Bio

Jonathan Milner brings excitement and learning to the wonderful students he teaches in the high school program at the University of North Carolina School of the Arts. Mr. Milner hones his teaching skills in and outside of school. On his eldest son’s second birthday, Mr. Milner taught him how to hoot like an owl and (more importantly) when to hoot like an owl (rarely). He taught his class of Korean businessmen to sing Lionel Ritchie's classic, "Say you, say me." (Sing is a strong word). And in 1998 he even taught his dog, Sissy, to sit when he said, "lie down" and to lie down when he said, "sit". Sometimes he would invite unsuspecting neighbors over and say, "Sissy, today is opposite day. When I say 'lie down' I really mean sit, and when I say 'sit', I really mean lie down. Got it?" Sissy would look up expectantly, and then Mr. Milner would say "lie down, Sissy!" and Sissy would sit, then he would say, "Sit, Sissy!" and Sissy would lie down. Needless to say, the Korean Businessmen were impressed, and Sissy was twice nominated for a McArthur Genius Prize.

Since 1992, Mr. Milner has been a full time public school teacher. Mr. Milner first learned to teach from the students at Stonewall Jackson Middle School, in the dangerous II Ward, of Houston, Texas, and later at neighboring Robert E. Lee High school, home to over 3000 students, 1000 of them ESL students, speaking over 100 different languages. He later taught at a North Carolina high school where he founded Global Scholars, an international educational exchange program (Our international exchange students could not believe how smart American dogs are!) Past Global Scholars exchange students have come from Bosnia, Israel, and Kenya, and our American Global Scholar alumni have studied in Bosnia, Croatia, and Kenya. In 2003, Mr. Milner received a grant to help him lead five intrepid Global Scholars to Nairobi, Kenya and (most importantly) back home again. Upon return, Global Scholars embarked upon an exciting project; building a web site, The Poverty Site, hosting an Oxfam dinner to raise money and awareness of world hunger, and most importantly living for a week on $2 a day (half of the world lives that way every day).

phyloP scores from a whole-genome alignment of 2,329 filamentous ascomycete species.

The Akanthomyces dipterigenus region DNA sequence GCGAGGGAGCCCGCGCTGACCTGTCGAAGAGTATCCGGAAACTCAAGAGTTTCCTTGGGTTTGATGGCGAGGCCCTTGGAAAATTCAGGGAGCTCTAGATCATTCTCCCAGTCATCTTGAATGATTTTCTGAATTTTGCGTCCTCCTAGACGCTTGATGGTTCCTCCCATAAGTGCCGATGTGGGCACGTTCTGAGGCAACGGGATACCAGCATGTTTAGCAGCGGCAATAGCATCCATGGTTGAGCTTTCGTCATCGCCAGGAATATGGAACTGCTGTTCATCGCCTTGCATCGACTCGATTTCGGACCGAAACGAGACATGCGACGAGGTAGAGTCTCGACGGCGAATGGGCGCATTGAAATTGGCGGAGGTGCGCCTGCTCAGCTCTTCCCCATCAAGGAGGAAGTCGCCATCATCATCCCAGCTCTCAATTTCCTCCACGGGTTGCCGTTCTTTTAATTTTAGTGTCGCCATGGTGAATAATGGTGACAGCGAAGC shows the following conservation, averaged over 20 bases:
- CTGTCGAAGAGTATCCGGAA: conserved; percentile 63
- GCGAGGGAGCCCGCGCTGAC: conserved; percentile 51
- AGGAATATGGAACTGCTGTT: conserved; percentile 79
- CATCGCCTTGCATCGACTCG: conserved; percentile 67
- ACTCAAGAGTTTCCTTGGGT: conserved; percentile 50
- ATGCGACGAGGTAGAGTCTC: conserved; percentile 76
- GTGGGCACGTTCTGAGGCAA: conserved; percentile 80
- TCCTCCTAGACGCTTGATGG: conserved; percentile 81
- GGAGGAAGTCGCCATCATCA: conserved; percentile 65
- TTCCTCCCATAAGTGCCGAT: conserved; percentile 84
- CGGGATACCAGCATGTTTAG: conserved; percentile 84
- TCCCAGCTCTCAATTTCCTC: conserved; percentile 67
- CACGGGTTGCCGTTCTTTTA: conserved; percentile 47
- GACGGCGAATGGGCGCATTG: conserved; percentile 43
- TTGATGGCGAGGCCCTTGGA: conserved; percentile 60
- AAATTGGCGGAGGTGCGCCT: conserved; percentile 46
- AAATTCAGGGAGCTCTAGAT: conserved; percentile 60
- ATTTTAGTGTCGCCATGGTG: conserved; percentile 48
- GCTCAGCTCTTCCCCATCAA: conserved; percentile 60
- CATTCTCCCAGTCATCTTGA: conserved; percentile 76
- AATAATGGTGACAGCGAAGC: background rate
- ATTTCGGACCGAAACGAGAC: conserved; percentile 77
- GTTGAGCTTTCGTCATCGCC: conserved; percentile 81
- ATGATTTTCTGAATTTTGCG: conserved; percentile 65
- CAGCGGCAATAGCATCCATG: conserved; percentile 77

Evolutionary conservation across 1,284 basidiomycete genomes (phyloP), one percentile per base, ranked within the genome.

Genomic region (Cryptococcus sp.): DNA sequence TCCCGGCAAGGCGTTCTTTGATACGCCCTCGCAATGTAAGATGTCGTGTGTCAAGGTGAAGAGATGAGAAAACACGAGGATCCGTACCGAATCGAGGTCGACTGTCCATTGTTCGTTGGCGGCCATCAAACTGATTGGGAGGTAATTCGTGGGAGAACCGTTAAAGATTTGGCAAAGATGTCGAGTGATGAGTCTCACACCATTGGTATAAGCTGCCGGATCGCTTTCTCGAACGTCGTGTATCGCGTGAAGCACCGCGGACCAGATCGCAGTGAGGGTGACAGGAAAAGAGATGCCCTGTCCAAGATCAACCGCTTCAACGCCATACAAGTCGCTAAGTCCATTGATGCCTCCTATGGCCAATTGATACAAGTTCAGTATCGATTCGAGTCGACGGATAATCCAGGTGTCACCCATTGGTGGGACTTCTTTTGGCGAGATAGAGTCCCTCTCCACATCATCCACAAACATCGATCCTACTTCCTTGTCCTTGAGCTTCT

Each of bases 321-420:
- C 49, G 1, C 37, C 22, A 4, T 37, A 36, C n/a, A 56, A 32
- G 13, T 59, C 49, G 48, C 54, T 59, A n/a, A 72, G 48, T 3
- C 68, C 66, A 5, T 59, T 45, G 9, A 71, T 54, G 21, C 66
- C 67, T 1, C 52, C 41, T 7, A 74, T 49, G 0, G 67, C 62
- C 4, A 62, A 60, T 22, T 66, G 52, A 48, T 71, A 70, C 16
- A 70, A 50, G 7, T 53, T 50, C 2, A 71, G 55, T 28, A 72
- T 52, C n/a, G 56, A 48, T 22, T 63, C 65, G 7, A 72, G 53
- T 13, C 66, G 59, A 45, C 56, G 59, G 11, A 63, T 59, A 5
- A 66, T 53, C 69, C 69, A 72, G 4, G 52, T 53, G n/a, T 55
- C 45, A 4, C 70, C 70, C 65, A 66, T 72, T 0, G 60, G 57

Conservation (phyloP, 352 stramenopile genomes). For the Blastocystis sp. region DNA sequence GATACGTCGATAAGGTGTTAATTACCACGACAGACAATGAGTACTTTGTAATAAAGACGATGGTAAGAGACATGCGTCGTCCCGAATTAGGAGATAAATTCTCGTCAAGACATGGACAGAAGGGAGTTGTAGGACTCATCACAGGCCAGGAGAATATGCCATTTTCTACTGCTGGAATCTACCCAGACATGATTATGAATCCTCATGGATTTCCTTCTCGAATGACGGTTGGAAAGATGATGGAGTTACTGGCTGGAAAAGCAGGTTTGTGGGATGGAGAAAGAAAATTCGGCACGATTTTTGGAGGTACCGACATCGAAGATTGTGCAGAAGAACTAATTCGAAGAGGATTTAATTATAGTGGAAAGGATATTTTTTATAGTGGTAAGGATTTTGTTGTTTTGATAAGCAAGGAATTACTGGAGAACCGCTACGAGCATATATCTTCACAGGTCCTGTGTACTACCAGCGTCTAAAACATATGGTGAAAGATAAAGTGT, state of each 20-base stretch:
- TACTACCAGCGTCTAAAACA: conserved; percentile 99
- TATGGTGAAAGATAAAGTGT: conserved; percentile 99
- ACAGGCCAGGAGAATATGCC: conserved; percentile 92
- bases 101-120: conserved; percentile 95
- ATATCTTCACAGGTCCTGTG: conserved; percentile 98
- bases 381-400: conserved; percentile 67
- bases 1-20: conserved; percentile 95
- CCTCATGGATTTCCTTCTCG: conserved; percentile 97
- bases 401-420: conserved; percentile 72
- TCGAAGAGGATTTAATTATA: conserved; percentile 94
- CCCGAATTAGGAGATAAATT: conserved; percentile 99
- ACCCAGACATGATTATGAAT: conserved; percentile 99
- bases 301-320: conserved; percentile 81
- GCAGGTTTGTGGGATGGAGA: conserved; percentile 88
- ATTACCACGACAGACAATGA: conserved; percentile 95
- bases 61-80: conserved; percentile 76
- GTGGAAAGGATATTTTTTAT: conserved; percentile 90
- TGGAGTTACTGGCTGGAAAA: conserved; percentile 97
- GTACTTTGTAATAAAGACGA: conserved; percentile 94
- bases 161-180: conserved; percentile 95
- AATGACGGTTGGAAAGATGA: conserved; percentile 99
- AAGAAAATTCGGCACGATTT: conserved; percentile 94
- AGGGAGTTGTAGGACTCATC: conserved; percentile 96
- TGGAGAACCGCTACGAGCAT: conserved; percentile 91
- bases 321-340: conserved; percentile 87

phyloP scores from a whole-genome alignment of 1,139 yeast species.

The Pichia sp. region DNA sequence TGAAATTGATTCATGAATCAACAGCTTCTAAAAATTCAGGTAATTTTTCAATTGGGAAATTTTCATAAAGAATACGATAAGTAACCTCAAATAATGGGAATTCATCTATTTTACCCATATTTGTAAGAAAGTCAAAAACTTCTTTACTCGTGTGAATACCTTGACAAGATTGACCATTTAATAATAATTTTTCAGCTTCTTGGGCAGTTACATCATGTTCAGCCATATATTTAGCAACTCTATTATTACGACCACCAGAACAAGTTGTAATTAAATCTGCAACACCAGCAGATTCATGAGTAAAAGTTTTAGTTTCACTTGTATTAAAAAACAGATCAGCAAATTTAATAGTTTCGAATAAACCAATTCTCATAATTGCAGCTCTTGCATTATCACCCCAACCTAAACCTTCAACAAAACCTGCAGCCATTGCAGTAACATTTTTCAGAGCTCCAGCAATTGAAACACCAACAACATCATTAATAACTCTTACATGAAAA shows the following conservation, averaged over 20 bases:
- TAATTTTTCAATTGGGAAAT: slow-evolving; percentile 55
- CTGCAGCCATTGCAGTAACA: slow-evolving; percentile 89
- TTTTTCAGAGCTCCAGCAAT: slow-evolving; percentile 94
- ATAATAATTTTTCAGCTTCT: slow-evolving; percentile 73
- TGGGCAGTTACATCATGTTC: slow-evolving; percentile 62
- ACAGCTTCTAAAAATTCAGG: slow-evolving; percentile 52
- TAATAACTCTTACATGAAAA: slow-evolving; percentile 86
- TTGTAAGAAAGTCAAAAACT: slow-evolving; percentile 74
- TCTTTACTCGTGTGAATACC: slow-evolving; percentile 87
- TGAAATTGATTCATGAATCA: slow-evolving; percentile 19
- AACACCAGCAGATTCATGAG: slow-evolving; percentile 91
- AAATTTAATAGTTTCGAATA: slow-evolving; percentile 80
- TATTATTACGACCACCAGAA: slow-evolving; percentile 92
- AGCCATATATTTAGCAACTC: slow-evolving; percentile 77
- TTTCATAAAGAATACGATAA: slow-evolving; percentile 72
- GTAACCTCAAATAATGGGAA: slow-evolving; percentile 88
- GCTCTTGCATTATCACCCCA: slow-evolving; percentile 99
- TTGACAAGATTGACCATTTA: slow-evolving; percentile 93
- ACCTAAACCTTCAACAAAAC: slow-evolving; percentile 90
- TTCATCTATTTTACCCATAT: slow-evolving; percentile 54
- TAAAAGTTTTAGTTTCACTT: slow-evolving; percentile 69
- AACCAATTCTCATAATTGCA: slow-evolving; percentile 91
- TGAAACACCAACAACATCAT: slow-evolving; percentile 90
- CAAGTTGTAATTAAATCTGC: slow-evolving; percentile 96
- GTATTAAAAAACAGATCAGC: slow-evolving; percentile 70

In addition to teaching high school students full-time, Mr. Milner is a teaching consultant, giving presentations and workshops to teachers from Miami to Washington, DC, and from Nairobi, Kenya, to Sarajevo, Bosnia. In 2002, Mr. Milner received the $20,000 Marcellus Waddill Excellence in Teaching Award and the next year was named the Winston-Salem/Forsyth County Teacher of the year. Mr. Milner holds a bachelor's degree from Wake Forest University, but puts it down when it gets heavy. Jonathan Milner lives in Winston-Salem, North Carolina with his wife and two sons, Errol and Owen (which is much less complicated than living with two wives and one son).

Mister Milner’s classroom is an exciting and vibrant place where students are engaged in meaningful, authentic learning. Whether he is working with affluent students in suburban Washington or recent immigrants from war torn Bosnia, Mr. Milner spreads his infectious excitement for learning. Serving on the board of a non-profit helping local civic organizations use free technology, Mr. Milner saw first-hand the power technology could bring to his students. He used free technology to deliver his curriculum and then taught his students to build blogs and wikis to produce projects and online portfolios. The web-based projects his students completed unleashed their creativity, motivated hard work, and increased learning. Mr. Milner began Connection Lab to bring the excitement and learning his students experienced in his class to teachers and students around the world.

More pages